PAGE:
Southern hemisphere tropical weather
The chart above shows the total number of tropical cyclones from 1969 - 2006 in both the southern Indian and the South Pacific Oceans by month. The average number of storms in a given year is 28.25 and every year had over 20 named storms.
Reference: Southern Hemisphere Monthly Storm Distribution (Australian Severe Weather)
While the southern hemisphere is clearly more active than any of the northern basins, the potential for landfall is much less since the land area in the south is less than in the north.
Anja was the first storm of the year forming on November 15th, the start of the peak period for the south. This storm is expected to not make landfall prior to breaking apart later in the week.
We have not covered southern storms in the past. As information is available, we will attempt to provide links and content for readers in the southern latitudes. The sources I utilize may not have detailed information for southern cyclones and much of that information may be in French (see previous post).
Additionally, those of us in the north need to keep in mind that the rotation of the Earth causes tropical cyclones to rotate clockwise in the southern hemisphere as can be seen in this picture of Anja.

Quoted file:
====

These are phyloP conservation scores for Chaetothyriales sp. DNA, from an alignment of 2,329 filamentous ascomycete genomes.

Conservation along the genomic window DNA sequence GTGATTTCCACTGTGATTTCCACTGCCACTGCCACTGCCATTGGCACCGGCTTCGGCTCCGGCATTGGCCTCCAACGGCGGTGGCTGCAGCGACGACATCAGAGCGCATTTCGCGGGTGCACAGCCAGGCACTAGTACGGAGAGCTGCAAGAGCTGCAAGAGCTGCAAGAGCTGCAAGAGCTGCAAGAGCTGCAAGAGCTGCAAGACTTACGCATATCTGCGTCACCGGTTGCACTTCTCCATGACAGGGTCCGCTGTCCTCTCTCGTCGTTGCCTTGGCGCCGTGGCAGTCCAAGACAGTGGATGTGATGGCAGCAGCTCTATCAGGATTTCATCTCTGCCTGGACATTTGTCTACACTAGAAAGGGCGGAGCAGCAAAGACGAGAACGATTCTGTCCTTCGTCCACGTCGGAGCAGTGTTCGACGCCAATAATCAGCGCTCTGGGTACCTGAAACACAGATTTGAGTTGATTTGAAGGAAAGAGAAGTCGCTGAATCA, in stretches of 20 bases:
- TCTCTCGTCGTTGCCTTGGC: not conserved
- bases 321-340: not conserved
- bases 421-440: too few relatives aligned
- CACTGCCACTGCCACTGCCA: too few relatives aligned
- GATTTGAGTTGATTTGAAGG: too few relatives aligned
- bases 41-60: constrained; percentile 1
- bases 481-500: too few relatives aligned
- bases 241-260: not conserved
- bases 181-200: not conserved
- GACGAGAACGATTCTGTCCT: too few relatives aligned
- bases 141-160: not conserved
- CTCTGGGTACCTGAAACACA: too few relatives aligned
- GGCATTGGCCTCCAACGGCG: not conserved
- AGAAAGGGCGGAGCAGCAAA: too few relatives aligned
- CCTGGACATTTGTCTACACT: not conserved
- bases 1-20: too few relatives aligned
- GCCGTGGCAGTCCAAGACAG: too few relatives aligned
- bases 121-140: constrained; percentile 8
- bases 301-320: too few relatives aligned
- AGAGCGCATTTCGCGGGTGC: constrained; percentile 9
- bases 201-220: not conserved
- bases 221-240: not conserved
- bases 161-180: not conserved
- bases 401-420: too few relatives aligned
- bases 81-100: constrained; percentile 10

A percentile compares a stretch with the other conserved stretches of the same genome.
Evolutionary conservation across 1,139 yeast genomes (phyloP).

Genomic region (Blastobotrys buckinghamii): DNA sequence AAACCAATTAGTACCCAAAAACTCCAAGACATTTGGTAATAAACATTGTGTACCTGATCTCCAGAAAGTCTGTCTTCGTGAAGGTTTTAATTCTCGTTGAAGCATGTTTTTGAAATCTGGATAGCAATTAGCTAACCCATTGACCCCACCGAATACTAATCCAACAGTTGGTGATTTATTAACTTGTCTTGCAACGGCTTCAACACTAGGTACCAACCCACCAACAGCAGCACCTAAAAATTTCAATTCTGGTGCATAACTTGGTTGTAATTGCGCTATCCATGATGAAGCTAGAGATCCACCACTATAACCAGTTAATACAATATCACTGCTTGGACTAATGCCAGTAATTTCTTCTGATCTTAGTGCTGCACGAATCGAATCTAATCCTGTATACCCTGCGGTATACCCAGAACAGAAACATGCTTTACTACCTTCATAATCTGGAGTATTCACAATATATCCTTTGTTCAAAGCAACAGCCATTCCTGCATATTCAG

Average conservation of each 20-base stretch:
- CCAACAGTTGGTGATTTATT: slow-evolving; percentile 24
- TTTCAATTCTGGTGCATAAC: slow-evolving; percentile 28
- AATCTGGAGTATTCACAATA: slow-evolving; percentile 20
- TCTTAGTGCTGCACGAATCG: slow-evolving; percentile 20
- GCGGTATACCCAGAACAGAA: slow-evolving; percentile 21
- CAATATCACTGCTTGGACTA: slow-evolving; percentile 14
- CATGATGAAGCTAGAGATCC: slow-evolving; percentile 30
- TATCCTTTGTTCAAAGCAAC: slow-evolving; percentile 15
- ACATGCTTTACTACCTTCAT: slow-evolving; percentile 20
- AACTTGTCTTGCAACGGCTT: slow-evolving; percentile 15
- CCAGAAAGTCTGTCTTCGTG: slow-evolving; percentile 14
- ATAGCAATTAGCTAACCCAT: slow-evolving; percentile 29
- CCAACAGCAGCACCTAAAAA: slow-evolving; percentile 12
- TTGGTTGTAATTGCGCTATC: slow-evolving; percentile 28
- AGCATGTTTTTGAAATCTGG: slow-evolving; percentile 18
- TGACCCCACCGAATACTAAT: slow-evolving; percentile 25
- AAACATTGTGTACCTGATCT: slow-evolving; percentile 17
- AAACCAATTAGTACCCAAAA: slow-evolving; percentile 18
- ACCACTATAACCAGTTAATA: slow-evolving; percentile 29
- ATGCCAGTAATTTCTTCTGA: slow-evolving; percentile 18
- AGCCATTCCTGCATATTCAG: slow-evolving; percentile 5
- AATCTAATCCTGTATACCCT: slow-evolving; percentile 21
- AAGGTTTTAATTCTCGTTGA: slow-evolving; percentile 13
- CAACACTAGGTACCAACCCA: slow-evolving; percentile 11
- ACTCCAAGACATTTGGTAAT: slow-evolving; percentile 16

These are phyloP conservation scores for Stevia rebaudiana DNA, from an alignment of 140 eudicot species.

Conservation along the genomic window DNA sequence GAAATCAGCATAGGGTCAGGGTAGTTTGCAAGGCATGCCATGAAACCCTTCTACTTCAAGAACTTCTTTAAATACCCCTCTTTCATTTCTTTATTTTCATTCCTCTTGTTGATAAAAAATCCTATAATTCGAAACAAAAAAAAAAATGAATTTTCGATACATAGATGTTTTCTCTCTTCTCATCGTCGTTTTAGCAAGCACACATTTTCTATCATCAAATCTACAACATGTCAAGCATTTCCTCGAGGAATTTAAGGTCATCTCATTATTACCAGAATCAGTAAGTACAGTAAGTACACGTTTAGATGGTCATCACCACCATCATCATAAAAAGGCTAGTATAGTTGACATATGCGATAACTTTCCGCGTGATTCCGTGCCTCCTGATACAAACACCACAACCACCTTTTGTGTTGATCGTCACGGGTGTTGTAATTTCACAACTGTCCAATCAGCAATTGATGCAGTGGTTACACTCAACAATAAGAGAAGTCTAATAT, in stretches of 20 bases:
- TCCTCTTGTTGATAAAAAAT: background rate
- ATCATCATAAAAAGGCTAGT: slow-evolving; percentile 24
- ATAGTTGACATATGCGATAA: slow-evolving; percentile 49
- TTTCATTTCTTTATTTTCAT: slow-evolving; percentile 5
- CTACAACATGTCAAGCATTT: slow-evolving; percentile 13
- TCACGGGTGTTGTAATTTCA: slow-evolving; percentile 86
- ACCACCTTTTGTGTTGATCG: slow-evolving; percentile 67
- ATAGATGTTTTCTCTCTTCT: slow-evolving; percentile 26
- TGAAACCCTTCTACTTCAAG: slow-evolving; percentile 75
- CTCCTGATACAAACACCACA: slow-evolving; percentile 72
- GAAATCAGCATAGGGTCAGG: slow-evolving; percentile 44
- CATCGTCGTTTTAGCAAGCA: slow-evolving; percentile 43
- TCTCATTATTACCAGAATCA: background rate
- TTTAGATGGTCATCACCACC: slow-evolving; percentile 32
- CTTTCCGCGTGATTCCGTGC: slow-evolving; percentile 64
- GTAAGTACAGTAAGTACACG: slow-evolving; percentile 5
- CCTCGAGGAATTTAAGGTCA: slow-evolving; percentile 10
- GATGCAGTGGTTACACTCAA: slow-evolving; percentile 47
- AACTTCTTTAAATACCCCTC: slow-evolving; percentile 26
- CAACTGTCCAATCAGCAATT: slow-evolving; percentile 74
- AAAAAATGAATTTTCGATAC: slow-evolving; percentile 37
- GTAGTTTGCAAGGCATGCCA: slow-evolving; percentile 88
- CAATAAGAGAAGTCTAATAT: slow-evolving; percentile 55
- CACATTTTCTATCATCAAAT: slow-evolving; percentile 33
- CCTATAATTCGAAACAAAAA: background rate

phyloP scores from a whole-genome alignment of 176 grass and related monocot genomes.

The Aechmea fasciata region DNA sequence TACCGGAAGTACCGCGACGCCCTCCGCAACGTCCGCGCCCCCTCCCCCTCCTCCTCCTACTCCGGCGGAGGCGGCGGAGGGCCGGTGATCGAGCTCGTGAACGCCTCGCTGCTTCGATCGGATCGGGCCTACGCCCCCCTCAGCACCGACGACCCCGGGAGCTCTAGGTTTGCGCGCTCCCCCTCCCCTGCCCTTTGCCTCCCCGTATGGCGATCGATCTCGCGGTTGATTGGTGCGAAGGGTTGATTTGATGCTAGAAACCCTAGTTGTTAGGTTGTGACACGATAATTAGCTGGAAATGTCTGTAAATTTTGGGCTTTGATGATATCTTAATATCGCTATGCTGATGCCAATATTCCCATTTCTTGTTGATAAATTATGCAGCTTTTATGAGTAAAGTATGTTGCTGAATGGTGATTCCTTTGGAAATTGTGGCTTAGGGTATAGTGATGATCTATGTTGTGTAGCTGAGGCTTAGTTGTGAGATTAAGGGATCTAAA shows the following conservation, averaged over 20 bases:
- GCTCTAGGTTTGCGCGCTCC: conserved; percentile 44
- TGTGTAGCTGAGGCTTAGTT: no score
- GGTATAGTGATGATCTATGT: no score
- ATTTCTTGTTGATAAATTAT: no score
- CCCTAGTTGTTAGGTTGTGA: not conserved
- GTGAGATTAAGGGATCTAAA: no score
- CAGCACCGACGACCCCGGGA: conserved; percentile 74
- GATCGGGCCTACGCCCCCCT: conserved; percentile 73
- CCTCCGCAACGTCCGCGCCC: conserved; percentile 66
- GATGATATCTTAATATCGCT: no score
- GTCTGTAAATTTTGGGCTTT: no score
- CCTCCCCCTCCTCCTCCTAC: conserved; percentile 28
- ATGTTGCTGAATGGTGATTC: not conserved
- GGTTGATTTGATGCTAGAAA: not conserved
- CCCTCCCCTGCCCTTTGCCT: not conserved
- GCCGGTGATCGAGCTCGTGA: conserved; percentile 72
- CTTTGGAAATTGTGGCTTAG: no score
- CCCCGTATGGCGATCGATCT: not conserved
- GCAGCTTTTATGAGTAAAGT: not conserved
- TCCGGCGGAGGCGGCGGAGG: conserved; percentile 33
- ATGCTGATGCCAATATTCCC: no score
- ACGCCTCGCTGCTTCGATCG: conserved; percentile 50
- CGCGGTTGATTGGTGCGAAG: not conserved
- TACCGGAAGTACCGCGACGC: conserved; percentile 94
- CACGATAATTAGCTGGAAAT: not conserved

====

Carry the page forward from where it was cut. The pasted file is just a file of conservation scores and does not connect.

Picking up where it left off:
Likewise the directional tendencies will be to the south and east rather than to the north and west as we see in the Atlantic and Eastern Pacific.
Photo source: Anja premier cyclone tropical (Grandbaie.mu)
Another difference between the northern and the southern hemisphere is the tropical cyclone classification system shown above. These classifications differ from the Saffir-Simpson scale used in the Atlantic and Eastern Pacific basins. Categories are based on the averaged 10 minute sustained winds in knots converted to km/hr.
Source: Tropical Cyclone Map Intensity Scale Information (Australian Severe Weather)
The definitions in the following table are from the Southern Hemisphere classification system (as used by the Australian BoM), and all maps on this website have been plotted using it. JTWC best track data has been converted from 1-minute average winds in knots, to the Southern Hemisphere standard of 10-minute average winds in knots, then converted to km/h. The conversion used is "JTWC 1-min" * 0.88 * 1.852. Operational data is also converted using this formula where 10-min average winds are not available.
The Hurricane and Typhoon classification systems are different.